Potential predictors of lower extremity impairments in motor coordination of stroke survivors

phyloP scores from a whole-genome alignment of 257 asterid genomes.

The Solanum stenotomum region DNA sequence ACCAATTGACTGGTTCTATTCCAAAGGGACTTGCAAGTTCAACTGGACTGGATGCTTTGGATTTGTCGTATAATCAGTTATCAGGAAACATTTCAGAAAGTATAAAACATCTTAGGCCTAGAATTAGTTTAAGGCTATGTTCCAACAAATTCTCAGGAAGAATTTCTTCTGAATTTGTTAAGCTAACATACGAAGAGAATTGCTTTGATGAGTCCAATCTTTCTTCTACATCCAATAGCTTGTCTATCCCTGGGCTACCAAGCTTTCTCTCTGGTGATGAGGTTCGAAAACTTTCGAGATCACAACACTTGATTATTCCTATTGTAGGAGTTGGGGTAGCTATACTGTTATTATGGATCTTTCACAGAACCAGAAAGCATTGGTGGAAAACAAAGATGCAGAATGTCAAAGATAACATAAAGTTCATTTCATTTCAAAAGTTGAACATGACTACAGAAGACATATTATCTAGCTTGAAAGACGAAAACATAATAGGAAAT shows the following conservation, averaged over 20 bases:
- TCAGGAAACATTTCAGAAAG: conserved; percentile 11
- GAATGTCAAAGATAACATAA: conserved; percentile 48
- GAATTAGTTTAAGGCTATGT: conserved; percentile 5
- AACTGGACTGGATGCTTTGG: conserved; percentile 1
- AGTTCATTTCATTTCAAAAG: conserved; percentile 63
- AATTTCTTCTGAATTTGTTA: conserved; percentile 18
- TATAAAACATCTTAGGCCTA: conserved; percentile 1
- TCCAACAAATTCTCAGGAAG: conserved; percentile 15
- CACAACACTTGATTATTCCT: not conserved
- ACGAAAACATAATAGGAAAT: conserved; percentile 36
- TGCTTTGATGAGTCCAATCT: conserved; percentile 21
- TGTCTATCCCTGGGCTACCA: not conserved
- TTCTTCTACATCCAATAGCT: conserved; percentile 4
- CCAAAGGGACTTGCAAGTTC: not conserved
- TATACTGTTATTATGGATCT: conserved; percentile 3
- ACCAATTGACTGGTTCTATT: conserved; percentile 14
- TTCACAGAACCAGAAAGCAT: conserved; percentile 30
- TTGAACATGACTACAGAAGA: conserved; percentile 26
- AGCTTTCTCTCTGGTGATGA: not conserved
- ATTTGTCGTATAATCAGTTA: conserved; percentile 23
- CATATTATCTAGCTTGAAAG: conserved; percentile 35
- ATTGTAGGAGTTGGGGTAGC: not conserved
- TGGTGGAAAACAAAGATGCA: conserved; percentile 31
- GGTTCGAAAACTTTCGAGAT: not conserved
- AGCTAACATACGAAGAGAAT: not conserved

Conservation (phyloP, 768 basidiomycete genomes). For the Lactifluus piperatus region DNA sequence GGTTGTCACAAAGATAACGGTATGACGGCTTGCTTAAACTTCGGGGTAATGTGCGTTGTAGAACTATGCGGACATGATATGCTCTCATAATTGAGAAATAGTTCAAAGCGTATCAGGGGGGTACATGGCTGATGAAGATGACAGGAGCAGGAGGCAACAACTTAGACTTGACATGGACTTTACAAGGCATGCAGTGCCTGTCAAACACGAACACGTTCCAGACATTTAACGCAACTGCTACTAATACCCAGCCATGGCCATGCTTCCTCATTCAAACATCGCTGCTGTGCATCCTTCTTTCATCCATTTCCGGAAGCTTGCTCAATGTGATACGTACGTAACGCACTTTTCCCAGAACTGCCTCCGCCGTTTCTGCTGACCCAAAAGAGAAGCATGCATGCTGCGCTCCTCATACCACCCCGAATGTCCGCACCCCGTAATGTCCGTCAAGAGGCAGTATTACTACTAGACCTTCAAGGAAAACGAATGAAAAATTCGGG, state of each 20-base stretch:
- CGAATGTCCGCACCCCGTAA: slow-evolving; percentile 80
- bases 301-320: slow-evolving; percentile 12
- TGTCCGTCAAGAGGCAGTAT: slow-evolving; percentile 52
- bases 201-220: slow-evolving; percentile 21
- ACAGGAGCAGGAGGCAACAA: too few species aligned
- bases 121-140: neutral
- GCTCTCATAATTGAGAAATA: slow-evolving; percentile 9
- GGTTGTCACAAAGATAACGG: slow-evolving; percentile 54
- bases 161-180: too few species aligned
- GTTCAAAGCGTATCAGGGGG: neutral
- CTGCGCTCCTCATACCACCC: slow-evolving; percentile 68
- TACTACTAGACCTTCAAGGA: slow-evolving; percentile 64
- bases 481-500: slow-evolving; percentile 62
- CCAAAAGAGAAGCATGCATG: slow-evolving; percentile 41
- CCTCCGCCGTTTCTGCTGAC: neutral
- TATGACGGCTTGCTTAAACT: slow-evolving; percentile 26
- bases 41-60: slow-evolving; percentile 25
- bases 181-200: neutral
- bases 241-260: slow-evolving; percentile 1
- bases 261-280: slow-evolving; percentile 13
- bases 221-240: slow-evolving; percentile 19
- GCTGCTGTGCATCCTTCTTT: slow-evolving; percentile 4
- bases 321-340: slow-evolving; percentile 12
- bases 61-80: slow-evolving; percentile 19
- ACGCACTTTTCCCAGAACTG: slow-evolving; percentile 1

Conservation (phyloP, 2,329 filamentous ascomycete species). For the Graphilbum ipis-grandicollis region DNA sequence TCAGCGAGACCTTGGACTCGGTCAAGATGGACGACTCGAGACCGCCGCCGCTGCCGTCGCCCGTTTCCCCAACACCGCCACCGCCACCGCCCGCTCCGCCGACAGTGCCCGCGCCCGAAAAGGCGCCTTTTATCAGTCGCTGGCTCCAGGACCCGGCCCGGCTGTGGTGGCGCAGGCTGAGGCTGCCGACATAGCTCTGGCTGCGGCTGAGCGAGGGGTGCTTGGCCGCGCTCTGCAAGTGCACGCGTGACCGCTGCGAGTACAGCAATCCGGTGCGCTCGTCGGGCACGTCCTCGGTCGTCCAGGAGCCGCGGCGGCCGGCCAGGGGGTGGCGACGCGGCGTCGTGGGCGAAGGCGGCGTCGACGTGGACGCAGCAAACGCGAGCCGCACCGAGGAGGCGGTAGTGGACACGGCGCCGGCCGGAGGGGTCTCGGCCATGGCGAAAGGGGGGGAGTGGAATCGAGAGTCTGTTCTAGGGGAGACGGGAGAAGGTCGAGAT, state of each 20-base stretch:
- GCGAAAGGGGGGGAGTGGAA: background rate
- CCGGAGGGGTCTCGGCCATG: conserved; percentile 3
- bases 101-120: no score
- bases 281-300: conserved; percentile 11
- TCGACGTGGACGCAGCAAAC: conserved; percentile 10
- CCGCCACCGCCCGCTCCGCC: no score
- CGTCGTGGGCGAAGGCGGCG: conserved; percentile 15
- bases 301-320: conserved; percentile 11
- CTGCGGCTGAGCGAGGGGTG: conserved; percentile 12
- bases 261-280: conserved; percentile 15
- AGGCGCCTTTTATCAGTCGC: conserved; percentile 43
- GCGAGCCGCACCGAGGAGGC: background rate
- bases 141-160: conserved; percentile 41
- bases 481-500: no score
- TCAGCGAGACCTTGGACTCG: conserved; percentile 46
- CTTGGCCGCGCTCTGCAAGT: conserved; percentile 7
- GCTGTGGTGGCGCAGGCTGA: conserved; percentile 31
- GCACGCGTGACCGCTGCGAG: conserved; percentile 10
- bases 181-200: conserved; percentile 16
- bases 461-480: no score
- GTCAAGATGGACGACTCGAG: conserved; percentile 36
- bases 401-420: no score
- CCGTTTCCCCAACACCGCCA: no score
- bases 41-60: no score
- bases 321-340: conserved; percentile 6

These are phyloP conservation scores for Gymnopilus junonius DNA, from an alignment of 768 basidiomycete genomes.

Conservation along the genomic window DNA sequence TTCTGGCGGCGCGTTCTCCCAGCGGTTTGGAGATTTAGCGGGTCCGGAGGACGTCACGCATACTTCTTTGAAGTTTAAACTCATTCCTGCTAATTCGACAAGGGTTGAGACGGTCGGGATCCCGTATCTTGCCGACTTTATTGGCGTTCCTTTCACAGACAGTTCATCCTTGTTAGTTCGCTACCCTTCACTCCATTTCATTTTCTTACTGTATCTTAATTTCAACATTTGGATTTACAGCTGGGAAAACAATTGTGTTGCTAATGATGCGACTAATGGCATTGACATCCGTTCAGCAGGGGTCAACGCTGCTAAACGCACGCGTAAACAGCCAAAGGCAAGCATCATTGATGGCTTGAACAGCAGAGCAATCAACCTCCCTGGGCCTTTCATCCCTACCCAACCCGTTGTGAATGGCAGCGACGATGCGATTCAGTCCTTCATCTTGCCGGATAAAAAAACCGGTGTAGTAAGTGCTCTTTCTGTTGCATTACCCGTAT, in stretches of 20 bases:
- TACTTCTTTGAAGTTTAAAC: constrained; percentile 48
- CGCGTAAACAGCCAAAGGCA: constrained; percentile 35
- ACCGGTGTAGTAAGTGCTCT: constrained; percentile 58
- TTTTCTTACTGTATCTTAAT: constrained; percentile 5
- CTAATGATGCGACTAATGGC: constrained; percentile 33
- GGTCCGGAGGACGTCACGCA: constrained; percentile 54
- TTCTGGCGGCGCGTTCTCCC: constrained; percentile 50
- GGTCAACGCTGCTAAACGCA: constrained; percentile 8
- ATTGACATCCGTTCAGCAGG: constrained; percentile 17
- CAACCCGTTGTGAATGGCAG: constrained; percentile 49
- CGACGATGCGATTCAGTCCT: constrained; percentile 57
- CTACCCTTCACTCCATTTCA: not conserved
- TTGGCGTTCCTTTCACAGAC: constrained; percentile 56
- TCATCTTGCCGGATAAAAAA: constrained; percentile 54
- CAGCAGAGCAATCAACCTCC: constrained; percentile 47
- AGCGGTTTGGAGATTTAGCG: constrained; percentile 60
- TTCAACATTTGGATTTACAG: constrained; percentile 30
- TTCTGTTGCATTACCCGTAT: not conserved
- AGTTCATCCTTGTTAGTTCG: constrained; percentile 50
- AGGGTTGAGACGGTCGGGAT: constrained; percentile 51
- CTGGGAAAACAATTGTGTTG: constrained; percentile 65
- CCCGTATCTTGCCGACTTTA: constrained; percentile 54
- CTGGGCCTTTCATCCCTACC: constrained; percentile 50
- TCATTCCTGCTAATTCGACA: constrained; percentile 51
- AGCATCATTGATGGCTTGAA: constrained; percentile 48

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BACKGROUND: It is well recognized that the negative motor impairments following upper motor neuron damage, e.g., loss of strength and dexterity (motor coordination), mostly contribute to disability. Many factors may predict impairments in motor coordination (MC) and the identifications of these factors could help rehabilitation professionals to select variables to be considered in the evaluation and interventions aimed at improving MC of the lower limbs after stroke. AIM: To investigate the potential predictors of motor coordination (MC) of the paretic lower limb with stroke subjects, as assessed by the Lower Limb Motor Coordination Test (LEMOCOT). DESIGN: Cross-sectional, observational study SETTING: University laboratory. POPULATION: One hundred and six stroke subjects. METHODS: The selected potential predictors of the LEMOCOT scores were age, gender, motor recovery and sensation of the lower limb, tonus of the knee extensor and plantar flexor muscles, and strength of the hip flexor and knee flexor/extensor muscles. Step-wise multiple regression was employed for analysis. RESULTS: Only motor recovery, tonus of the plantar flexor muscles, and age reached significance (P<0.05) and, consequently, were kept in the model. Motor recovery alone was able to explain 46% (F=89.0, P<0.001) of the variance in the LEMOCOT scores. When tonus of the plantar flexor muscles and age were included in the model, the explained variance increased to 54% (F=42.0, P<0.001). Lower limb motor recovery was positively associated with the LEMOCOT scores, whereas the tonus of the plantar flexor muscles and age were negatively correlated. CONCLUSION: Motor recovery of the lower limb, tonus of the plantar flexor muscles, and age were significant predictors of MC of the paretic lower limb. CLINICAL REHABILITATION IMPACT: These findings could help rehabilitation professionals to evaluate MC deficits and plan interventions aimed at improving MC of the lower limbs for stroke subjects, based upon the knowledge of the possible factors that could contribute to MC impairments.